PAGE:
By The Common Man
Last December, The Common Man came across Dan Graziano, then a writer for AOL Fanhouse with a Hall of Fame vote, who refused to vote for Jeff Bagwell based on his suspicion that the Astros legend had used Performance Enhancing Drugs in his career. Graziano wrote,
“I don’t know for sure that Bagwell took steroids or any other performance-enhancing drugs to help him attain his Hall of Fame-caliber numbers. I don’t have evidence, like we do against Mark McGwire and Rafael Palmeiro. But I’m suspicious. And this year, that suspicion was enough to make me send back my ballot without the Bagwell box checked. I’d rather withhold the vote based on suspicion than vote the guy in only to find out later that he cheated and I shouldn’t have.”
Over the past year, it’s become increasingly apparent that, despite there being no evidence or accusations that Bagwell used PEDs, a number of Grazianos colleagues around the BBWAA agree with him. Bagwell garnered just 41.7% of the vote last year, despite eye-popping numbers (.297/.408/.540, 449 homers, 149 OPS+, 81.9 Avg WAR). These numbers, and Bagwell’s physique, are part of the problem. All home run hitters from the PED Era of the mid-1990s and early 2000s are suspect, Graziano and his compadres argue. Tom Verducci, in what has become an influential summary of Bagwell’s case, wrote
“Bagwell’s numbers look worthy of Cooperstown, but he has been tied to steroid speculation enough that he “defended” himself in an ESPN.com interview last month. His defense? “I have no problem” with a guy juicing up, he said. To take such a position today is wildly irresponsible. It also invites the very talk that Bagwell claimed to be “sick and tired of.”
Bagwell was an admitted Andro user who hired a competitive bodybuilder to make him as big as he could be, who claimed, McGwire-like, that Andro “doesn’t help you hit home runs,” who went from a prospect with “no pop” to massively changing his body and outhomering all but six big leaguers in the 13 seasons before steroid penalties (Ken Griffey Jr. and five connected to steroids: Bonds, Sosa, Rafael Palmeiro, Mark McGwire and Juan Gonzalez), and who condones the use of steroids — but said, “I never used.”
This led The Common Man to the realization that, if it was fair for writers to penalize Bagwell* because of their own suspicions that they were apparently too busy to investigate during Bagwell’s playing career, it was equally fair to suspect them of being plagiarists.** After all, sports reporters tend to write an awful lot, and so many of them seem to be writing about the same topics and coming to the exact same conclusions. Are we really so naïve as to think that they are doing this naturally?
These plagiarists, who violate the public trust and unfairly compete against their fellow writers on a daily basis, need to be called to account in a public forum. And thanks to our friend LeoKitty of The Girl Who Loved Andy Pettitte and her Hall of Fame voting tracker, TCM was able to find several writers who seem incredibly suspicious.*** Until they are able to definitively prove otherwise, the following writers are hereby suspected plagiarists:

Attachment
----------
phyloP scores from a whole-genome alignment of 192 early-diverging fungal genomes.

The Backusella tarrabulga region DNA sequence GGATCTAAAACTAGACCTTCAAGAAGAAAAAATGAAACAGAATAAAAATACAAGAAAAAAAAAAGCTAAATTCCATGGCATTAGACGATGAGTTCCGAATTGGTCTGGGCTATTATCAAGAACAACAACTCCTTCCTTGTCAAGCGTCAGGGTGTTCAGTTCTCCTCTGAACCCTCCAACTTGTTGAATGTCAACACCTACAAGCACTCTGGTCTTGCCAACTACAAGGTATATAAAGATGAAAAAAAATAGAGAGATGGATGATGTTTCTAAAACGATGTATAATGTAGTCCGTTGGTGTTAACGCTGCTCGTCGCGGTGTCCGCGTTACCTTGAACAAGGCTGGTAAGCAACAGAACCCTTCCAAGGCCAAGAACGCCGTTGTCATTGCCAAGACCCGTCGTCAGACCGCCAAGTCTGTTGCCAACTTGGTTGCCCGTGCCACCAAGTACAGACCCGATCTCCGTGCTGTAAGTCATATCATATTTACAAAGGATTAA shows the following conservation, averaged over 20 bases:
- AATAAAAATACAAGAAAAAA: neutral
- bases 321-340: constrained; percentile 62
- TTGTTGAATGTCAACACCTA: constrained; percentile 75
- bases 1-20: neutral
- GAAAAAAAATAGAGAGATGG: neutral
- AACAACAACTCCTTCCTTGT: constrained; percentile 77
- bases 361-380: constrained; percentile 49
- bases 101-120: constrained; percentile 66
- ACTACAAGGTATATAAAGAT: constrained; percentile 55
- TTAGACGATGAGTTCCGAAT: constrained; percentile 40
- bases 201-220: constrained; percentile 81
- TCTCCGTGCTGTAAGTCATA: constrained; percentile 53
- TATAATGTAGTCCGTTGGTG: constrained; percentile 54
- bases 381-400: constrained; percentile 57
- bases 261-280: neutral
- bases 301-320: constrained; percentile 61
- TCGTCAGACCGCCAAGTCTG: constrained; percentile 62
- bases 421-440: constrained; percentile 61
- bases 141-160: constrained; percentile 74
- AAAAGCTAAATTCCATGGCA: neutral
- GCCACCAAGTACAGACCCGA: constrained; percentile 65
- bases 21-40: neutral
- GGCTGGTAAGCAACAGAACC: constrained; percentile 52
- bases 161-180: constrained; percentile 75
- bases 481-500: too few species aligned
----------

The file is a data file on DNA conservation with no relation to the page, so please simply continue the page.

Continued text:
Dan Shaughnessy, Boston Globe
Like a lot of players who will follow him to the ballot, he was a guy who made you wonder.
Bob Brookover, Philadelphia Inquirer
Bagwell, meanwhile, never tested positive and his name did not show up on the Mitchell Report or in any of Canseco’s books. Still, there are people out there who suspected he used steroids, a theory you could offer simply by looking at his cartoonish forearms. Add the fact that he played with admitted steroid users Ken Caminiti and Jason Grimsley and there’s at least reason to “suspect” that Bagwell may have used performance-enhancing drugs. I don’t know if Bagwell did or did not. I do know I’m not ready to give him the benefit of the doubt right now simply because of the era in which he played the game. Mark McGwire appears on this year’s ballot for the fifth time and so far I have not voted for him. I’m not sure if I ever will, but I’m not willing to say never in his case.
Terence Moore, formerly of AOL Fanhouse, now of MLB.com
Then you have the rumored steroid guys on the ballot such as Bret Boone, Benito Santiago, Kevin Brown, Raul Mondesi and Jeff Bagwell. In contrast to McGwire and Palmeiro, none among that group was caught or confessed regarding steroids. But here’s the thing: Guilt by association — as in, they played during the Steroid Era, and they all had puffed-up bodies, statistical jumps out of nowhere or a combination of both that made you wonder if it was coincidence or needles.
Dan Graziano, formerly of AOL Fanhouse
I don’t know for sure that Bagwell took steroids or any other performance-enhancing drugs to help him attain his Hall of Fame-caliber numbers. I don’t have evidence, like we do against Mark McGwire and Rafael Palmeiro. But I’m suspicious. And this year, that suspicion was enough to make me send back my ballot without the Bagwell box checked. I’d rather withhold the vote based on suspicion than vote the guy in only to find out later that he cheated and I shouldn’t have.
Jeff Pearlman, Sports Illustrated
Statistically, Jeff Bagwell is a Hall of Famer. And, on a personal note, he was always an approachable and nice guy. But, dammit, thanks to baseball’s meekness (for lack of a better word), Hall of Fame voters (I’m not one, for the record) have the right to suspect anyone and everyone from the past era. They have the right to view muscles suspiciously; to question a guy putting up six-straight 100-plus RBI seasons in the heat of PED Madness; to wonder why—when, oh, 75 percent of players were using–one extremely succesful, extemely large, extremely muscular man wouldn’t. [from his personal blog]
Jeff Schultz, Atlanta Journal Constitution
[Quoting Tom Verducci directly]: “Bagwell was an admitted Andro user who hired a competitive bodybuilder to make him as big as he could be, who claimed, [Mark] McGwire-like, that Andro ‘doesn’t help you hit home runs,’ who went from a prospect with ‘no pop’ to massively changing his body and outhomering all but six big leaguers in the 13 seasons before steroid penalties (Ken Griffey Jr. and five connected to steroids: Bonds, [Sammy] Sosa, Rafael Palmeiro, McGwire and Juan Gonzalez), and who condones the use of steroids — but said, ‘I never used.’” Yeah. I’m going to need a few more years on this one.